Utilising Boron containing Lewis Acid Functions as "Stores" for Hydride and Other functional groups and its impact on Catalytic Reactions

Student thesis: Doctoral Thesis


Transition metal mediated reactions play a vital role in the catalysis of many chemical transformations. Whilst most of these transformations occur at the metal centre, with ligands acting as spectators, new systems incorporating the direct involvement of coordinated ligands within catalytic cycles are starting to emerge. These so called “ligand cooperation” systems are beginning to incur ever increasing interest as their potential in a multitude of activations and transformations are demonstrated. This project aims to build on and add to the work already undertaken through the development of new ligand systems and complexes for the storage and manipulation of hydrogen and other functionalities within ligand cooperative catalytic cycles. Focusing, in particular, on the use of 2-mercaptopyridyl base boron ligands.The thesis first builds on work previously undertaken by Owen on the synthesis and reactivity of platinum and palladium pincer type complexes of the bis-2-mercaptopyridyl ligand, [HB(mp)2]. A range of complexes containing different phosphines are synthesised and their reactivity explored. New insights are gained into the formation of the complexes through the in situ characterisation of an intermediate species. The complexes are also applied to the catalytic allyl substitution of allyl acetates with conversions and reactivities that are comparable to similar complexes.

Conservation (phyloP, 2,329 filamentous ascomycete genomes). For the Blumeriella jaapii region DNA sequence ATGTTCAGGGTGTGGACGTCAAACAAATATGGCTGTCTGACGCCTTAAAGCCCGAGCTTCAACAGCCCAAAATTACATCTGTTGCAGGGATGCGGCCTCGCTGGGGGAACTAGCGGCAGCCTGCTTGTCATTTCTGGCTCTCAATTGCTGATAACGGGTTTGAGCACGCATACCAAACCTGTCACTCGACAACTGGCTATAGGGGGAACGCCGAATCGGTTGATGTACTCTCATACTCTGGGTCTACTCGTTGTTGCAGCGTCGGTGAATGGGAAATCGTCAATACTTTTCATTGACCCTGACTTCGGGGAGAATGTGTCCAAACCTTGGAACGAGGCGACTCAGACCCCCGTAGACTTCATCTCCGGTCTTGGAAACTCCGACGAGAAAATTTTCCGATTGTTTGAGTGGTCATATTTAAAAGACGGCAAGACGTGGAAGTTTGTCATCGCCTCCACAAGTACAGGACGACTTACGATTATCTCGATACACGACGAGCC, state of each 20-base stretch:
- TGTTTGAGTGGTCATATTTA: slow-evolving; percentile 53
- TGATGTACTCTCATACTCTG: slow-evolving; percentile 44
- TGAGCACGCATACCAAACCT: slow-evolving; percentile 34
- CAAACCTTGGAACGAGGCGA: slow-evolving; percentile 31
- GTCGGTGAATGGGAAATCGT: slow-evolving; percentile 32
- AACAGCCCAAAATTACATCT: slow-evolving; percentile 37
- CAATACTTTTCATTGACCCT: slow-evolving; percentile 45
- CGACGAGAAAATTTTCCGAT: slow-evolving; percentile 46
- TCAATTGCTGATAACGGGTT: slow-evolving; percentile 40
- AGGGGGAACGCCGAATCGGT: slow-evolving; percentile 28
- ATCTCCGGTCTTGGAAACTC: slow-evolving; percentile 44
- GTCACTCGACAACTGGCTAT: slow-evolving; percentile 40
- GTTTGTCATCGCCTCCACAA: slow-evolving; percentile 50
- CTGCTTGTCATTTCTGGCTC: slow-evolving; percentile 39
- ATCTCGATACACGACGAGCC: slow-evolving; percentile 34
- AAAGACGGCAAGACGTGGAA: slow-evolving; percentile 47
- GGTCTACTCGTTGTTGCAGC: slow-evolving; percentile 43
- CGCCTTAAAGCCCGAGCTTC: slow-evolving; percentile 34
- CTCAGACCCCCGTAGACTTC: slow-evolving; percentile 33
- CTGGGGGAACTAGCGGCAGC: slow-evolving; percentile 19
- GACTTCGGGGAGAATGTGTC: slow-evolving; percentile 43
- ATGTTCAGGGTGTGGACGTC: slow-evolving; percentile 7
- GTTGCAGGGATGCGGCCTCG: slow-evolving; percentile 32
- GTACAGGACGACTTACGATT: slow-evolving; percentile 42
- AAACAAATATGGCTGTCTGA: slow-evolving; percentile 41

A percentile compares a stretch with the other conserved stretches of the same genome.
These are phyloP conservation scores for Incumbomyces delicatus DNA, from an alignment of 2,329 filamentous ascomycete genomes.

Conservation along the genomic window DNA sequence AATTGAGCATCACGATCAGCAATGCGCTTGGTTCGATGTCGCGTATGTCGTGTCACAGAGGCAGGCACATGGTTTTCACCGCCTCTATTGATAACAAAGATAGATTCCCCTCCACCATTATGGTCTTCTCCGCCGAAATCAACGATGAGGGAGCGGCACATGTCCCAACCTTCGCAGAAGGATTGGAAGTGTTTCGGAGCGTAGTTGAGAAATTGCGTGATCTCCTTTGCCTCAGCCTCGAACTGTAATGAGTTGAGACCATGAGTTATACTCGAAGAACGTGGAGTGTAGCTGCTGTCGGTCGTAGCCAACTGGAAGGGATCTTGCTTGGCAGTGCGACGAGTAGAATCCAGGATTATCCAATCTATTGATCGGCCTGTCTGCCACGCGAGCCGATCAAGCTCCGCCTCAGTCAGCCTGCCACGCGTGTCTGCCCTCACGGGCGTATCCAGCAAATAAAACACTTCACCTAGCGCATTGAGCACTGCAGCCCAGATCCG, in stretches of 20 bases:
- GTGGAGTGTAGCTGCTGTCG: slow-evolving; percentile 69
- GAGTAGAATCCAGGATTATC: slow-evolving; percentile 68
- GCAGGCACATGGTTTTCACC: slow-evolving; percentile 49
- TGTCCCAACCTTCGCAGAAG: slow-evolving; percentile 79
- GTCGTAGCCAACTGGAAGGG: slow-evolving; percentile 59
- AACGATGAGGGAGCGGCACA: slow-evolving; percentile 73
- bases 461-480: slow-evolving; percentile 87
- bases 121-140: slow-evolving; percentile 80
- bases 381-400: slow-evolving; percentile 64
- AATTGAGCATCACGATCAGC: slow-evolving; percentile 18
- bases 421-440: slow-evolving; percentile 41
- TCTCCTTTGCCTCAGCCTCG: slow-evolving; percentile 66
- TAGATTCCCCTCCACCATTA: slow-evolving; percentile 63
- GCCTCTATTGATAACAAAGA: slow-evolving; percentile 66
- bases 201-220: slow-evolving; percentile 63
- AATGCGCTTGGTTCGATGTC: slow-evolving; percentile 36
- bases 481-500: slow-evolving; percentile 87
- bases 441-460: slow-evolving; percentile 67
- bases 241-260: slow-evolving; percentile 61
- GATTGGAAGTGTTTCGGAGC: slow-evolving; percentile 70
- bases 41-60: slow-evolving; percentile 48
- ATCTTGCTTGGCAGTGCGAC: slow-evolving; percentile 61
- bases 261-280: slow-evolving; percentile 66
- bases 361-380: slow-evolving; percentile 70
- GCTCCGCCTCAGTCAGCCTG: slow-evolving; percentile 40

The thesis then moves to the synthesis and characterisation of rhodium and iridium complexes containing a new ligand, [H3B(mp)]-, system in which the boron (BH3 unit) is tethered to the metal centres via a single 2-mercaptopyridly supporting unit. These borohydride complexes do not undergo spontaneous hydride migration to form metal-borane complexes, however, upon
addition of other ligands hydride migration and further reactivity can be promoted. The addition of carbon monoxide and isocyanides to a NBD complex results in the sequential migration of a hydride to the metal centre followed by the migration of a NBE moiety from the metal to the boron. This novel transformation results in the formation of a intramolecular hydroboration product. Substituted analogues of this ligand system, that possess an R group (where R = Ph or Me) bound to the boron, have also been prepared and coordinated to rhodium and iridium centres. These complexes also fail to undergo spontaneous hydride migration.
Despite their similarities with the complexes of [H3B(mp)]-, those of [H2B(R)(mp)]- II demonstrate rather different reactivity. Addition of PPh3 to these complexes results in double hydride migration and a previously unprecedented ring opening of NBD to a 4-ethylcyclopentenyl moiety. The resulting complexes feature a metal borane interaction that was investigated for its propensity towards small molecule activation. Indeed the complexes were able to activate hydrogen across the M−B interaction and were active in the catalytic hydrogenation of olefins and towards the catalytic dehydrocoupling of amino-boranes.
Date of Award18 Jun 2020
Original languageEnglish

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